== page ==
Chinn, 23, spent two weeks conversing with the girls in sexual online chats and text messages, and the girls were reported missing from Andover, Minn. last fall. Police found them the morning after they went missing, crying and "huddled behind a couch" in the basement of Chinn's home in Burnsville, Minn. Chinn allegedly had the girls in basement because he lived with his parents who were upstairs.
Choking back tears inside an Anoka County courtroom, Chinn read a letter of apology to the court during his sentencing.
"The wrongs that I have done cannot be undone, and if I could go back and change it all, I would, but the reality is, I cannot. I'm truly sorry for all that I've done," he read.
Chinn's apology came on the heels of emotional victim impact statements from the girls' parents. They spoke of shattered lives, of 6 months of counseling and called Chinn a pedophile. The girls were not present. The courtroom filled with tears as Chinn was sentenced, and the judge told supporters on both sides not to despair, but that there was reason for everyone involved to look toward the future.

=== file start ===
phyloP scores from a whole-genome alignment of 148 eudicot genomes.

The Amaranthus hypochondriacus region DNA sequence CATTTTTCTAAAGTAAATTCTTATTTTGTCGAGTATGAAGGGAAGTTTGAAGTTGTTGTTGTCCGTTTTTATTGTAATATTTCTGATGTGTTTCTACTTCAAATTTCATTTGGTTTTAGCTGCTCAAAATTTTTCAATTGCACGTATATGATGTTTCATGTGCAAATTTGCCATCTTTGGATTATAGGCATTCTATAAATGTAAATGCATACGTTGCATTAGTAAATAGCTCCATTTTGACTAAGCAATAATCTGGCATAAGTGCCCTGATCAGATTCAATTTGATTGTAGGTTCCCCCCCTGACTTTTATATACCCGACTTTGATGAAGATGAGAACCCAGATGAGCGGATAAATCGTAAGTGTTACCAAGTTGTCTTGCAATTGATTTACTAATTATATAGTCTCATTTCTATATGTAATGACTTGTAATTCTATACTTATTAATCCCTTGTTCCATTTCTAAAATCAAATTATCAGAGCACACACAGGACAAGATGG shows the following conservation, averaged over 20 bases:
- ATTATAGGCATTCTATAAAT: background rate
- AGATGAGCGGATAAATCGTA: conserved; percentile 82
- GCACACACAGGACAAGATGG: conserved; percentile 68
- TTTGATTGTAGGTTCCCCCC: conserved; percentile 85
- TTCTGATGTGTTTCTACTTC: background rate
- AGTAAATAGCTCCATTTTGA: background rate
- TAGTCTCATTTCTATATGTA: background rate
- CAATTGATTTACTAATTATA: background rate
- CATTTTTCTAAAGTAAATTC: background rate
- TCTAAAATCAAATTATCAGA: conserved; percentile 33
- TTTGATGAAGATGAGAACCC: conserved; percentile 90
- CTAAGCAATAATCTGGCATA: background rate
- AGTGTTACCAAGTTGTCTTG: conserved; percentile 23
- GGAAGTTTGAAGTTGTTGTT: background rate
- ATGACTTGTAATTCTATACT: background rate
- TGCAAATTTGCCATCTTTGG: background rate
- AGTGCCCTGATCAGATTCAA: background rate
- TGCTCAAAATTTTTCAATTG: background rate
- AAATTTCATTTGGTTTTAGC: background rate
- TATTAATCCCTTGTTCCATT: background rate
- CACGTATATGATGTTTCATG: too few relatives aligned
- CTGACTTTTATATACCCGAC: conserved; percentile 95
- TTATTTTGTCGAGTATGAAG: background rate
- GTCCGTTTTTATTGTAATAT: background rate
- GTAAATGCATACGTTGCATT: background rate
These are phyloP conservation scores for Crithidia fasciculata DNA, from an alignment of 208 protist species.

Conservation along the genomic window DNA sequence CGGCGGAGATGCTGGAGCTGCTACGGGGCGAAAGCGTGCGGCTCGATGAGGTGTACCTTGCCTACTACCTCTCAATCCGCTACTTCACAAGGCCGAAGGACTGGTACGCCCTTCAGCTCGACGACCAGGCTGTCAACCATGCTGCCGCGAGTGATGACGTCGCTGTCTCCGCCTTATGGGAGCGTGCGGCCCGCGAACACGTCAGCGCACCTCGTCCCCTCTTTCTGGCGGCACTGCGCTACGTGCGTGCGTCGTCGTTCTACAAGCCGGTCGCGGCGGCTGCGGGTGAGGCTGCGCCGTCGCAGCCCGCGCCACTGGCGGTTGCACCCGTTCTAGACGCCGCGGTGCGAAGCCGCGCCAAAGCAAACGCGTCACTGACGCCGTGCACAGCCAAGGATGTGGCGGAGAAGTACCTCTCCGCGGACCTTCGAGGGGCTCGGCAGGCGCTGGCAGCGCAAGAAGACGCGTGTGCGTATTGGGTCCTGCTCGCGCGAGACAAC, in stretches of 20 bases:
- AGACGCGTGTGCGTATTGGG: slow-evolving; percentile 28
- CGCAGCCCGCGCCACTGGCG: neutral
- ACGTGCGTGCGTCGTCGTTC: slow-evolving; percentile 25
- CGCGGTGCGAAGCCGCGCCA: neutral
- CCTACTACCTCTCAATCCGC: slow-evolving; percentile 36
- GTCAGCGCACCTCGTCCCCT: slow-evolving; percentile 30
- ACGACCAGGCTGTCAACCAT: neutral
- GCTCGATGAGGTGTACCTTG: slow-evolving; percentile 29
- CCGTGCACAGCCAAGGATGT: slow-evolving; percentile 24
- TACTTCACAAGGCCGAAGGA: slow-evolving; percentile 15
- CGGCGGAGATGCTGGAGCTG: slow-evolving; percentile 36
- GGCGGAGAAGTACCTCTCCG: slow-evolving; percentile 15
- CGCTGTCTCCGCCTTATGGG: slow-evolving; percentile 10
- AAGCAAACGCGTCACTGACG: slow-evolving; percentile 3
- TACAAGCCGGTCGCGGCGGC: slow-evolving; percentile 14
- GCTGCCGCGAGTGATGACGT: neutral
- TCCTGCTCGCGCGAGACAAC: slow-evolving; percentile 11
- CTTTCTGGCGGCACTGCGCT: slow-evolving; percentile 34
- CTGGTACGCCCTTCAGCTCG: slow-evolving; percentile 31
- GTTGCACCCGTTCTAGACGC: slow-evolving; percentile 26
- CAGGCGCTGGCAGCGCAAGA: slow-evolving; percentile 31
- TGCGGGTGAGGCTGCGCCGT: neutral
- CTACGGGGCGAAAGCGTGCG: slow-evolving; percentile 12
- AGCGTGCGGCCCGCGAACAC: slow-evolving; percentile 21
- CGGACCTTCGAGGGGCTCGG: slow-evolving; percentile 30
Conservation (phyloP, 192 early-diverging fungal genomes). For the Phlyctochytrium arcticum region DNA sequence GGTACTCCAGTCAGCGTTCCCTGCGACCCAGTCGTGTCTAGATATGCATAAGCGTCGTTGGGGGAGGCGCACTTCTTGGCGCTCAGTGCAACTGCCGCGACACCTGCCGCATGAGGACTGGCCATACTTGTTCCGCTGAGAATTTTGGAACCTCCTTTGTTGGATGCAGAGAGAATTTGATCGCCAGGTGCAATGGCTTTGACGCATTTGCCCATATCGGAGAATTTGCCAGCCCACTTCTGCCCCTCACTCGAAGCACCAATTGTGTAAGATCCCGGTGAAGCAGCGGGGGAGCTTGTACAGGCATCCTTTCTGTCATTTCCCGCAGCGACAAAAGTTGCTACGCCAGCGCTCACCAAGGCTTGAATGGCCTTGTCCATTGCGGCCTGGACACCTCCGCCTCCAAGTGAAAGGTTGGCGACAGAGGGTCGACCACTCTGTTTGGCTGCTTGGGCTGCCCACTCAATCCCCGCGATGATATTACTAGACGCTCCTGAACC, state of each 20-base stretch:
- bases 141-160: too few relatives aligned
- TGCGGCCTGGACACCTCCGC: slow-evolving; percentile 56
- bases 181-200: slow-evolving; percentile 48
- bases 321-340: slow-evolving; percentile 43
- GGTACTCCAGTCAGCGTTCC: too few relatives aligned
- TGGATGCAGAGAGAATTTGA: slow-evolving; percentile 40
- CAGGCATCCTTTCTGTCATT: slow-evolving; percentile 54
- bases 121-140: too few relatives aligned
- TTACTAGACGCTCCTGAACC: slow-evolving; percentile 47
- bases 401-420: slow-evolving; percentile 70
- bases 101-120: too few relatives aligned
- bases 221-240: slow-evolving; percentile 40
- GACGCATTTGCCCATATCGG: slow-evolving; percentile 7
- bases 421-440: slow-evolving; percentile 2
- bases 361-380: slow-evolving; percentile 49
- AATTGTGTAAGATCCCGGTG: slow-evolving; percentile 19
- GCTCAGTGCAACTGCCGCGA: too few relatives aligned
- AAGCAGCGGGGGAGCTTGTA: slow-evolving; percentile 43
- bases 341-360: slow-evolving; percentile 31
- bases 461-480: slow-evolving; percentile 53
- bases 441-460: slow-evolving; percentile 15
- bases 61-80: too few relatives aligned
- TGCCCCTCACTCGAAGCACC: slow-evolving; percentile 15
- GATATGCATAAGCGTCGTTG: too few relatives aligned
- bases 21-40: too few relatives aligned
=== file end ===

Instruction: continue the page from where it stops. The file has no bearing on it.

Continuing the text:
Chinn also apologized to his student athletes over the years during the sentencing. Chinn served as a volleyball coach at Christo Rey Jesuit High School in Minneapolis, and as a volunteer baseball coach in the South Washington County School District. District officials ran a background check and reviewed his references before hiring him to the position.
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What is Omegle?
Omegle is one of the most popular sites on the Internet that parents may not know about. A technology expert told Fox 9 News the site is among the most dangerous out there when it comes to kids and online safety. The site allows users to chat instantly with strangers and is extremely easy to use, but a lot of the people who use it are looking for something besides a casual conversation.
More: What is Omegle, and why parents should care